Why we procrastinate!
Today is “Take Your Children To Work Day” and we are super excited that Zak Cumming decided to come and join us in our workplace today. We tasked him with writing a blog for us, and he rose to the challenge! Check out his thoughts on procrastination…way to go Zak!
Whether we’re putting off a trip to the doctor, cleaning out our closets, or deciding what career paths to pursue, procrastination is something that almost every single person has experienced at some point in their lives. But why do we put things off? Why do we wait until the last minute when it comes to important things? I’ve found that there are many reasons people tend towards procrastination—some more relatable than others.
Here are six of those common culprits:
Is it because we don’t know how to get started?
Maybe you have a big project to do, and it’s not going well. Maybe you’re procrastinating because of fear of failure, or because the task seems impossible and overwhelming. But maybe it’s not just laziness: maybe there’s another reason why we procrastinate on work that needs to get done.
It could be because we don’t know where to begin—that we don’t know how big our task is, or what resources are available. We may also be struggling with ambiguity about our goals and priorities, which makes us feel like there’s no way out of our situation except to push away from the table (or computer) altogether.
Do we not feel like doing what’s required?
If you’re like me, sometimes the work that needs to get done just doesn’t seem worth it. It seems overwhelming and difficult. It feels like too much work for the reward that comes from doing it. The task of writing a paper, for example, can seem impossible when I’m in my procrastination mindset—how am I going to come up with an idea? What am I going to write about? This essay is due tomorrow!
But this kind of thinking will only get you so far; eventually you have to buckle down and start working if you want any chance at succeeding with your project.
Does the task seem too overwhelming?
Does the task seem too overwhelming? If so, break it down into smaller parts. If you’re working on a project, try to take it one step at a time. If you’re working on a big assignment, try to break it down into smaller tasks.
This can help you feel more in control and less stressed.
There are too many distractions.
The problem with distraction is that it’s hard to focus when there are so many distractions. But if you know how to deal with distractions, then you can get your work done faster and more efficiently.
The best ways to deal with distractions are:
- Turn off all notifications on your phone and computer (except the ones that are really important)
- Don’t check social media, emails or blogs until after you’ve finished the task at hand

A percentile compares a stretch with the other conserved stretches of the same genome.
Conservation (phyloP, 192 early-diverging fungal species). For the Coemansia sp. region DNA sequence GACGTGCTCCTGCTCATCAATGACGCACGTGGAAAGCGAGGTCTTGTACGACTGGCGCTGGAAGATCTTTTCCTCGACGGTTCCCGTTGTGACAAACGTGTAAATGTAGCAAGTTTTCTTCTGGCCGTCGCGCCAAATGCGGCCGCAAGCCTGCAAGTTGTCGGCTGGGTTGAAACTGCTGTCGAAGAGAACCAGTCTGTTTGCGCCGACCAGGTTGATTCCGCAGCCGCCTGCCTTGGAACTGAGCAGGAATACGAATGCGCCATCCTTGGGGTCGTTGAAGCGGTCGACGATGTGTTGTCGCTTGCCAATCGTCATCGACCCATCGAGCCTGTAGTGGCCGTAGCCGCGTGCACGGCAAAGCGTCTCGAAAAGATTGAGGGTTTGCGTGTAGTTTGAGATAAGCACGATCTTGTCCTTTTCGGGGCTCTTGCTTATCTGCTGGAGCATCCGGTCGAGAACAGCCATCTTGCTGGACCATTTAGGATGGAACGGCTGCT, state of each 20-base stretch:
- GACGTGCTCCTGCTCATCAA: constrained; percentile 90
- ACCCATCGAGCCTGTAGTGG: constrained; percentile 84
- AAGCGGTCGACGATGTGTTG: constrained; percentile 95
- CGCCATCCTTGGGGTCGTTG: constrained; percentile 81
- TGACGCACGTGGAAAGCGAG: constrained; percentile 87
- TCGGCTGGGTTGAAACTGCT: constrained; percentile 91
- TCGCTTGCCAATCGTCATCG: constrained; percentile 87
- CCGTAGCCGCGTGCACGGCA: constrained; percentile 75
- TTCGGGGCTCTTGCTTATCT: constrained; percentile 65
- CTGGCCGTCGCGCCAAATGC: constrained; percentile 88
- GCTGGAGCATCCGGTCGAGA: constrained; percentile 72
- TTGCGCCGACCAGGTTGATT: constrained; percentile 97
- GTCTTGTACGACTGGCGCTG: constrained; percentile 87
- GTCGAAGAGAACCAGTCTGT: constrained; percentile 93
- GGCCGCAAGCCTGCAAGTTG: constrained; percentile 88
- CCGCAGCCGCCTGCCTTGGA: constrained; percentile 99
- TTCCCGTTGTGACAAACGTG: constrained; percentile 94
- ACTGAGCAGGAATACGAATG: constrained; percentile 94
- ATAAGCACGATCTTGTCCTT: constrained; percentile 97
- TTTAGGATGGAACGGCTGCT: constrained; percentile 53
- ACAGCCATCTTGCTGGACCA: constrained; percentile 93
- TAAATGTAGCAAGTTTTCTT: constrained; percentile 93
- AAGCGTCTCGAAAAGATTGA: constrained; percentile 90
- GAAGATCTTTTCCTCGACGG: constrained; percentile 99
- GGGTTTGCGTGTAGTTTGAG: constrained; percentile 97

- Turn off your internet connection while working if it’ll help!
- Set yourself a timer (turning off your internet connection can be helpful here too).
- Try working in one-hour chunks of time (so, if you have to do something that takes two hours, break it up into two one-hour sessions).
We’re not clear about our goals and priorities.
If you’re not clear about your goals and priorities, it can be hard to focus on the task at hand. You may find yourself drifting off into other activities or letting time pass without accomplishing anything. Your lack of focus may just be a symptom of a larger problem: You aren’t sure what you want.
If you know what your goal is, though, it becomes much easier to prioritize it over other things and stay focused on achieving it without getting distracted by other things that seem more important in the moment but are actually less important in the long run.
By knowing your goals and priorities, you can build a strong foundation for effective time management. You won’t be so easily distracted by the many things vying for your attention.
Is it because we’re waiting for the right conditions
Some procrastinators are waiting for the right time, or the right person, or the right mood. They may be waiting for resources (like money), environment (like peace and quiet), opportunity (like a free day off) and/or clarity about what they’re trying to accomplish.
Others may be waiting for motivation—the feeling that you really want something and will do everything in your power to get it done! If this is the case, try finding ways in which you can show yourself that it’s worth giving up some of your leisure time now so that you will benefit from it later. For example: “I’m going to stop watching TV at 8 pm every night so I can spend more time with my husband.” Or: “I’m going to stop playing video games because I don’t have time anymore.” Or: “I’m not going out tonight because I need more rest before my big presentation tomorrow morning.”
The most important thing is to realize that there are only so many hours in the day and you need to make good use of them!
If you’re waiting for the right time or the right person to do something, realize that they may never come. You’ll just have to make it happen! If you’re waiting for resources (like money), see if there are ways in which you can get them now—even if they aren’t ideal. For example: “I’m going to stop buying lunch at work so I can save up for a vacation next year.” Or: “I’m going to stop eating out so much because it’s expensive and I need more cash.”
It can be hard to find the motivation to get started on a task when you’re feeling stressed or overwhelmed. If you find yourself procrastinating, try taking some time to reflect on why you’re doing it in the first place. Then, identify ways that you can avoid these feelings in the future so they don’t interfere with your productivity again!
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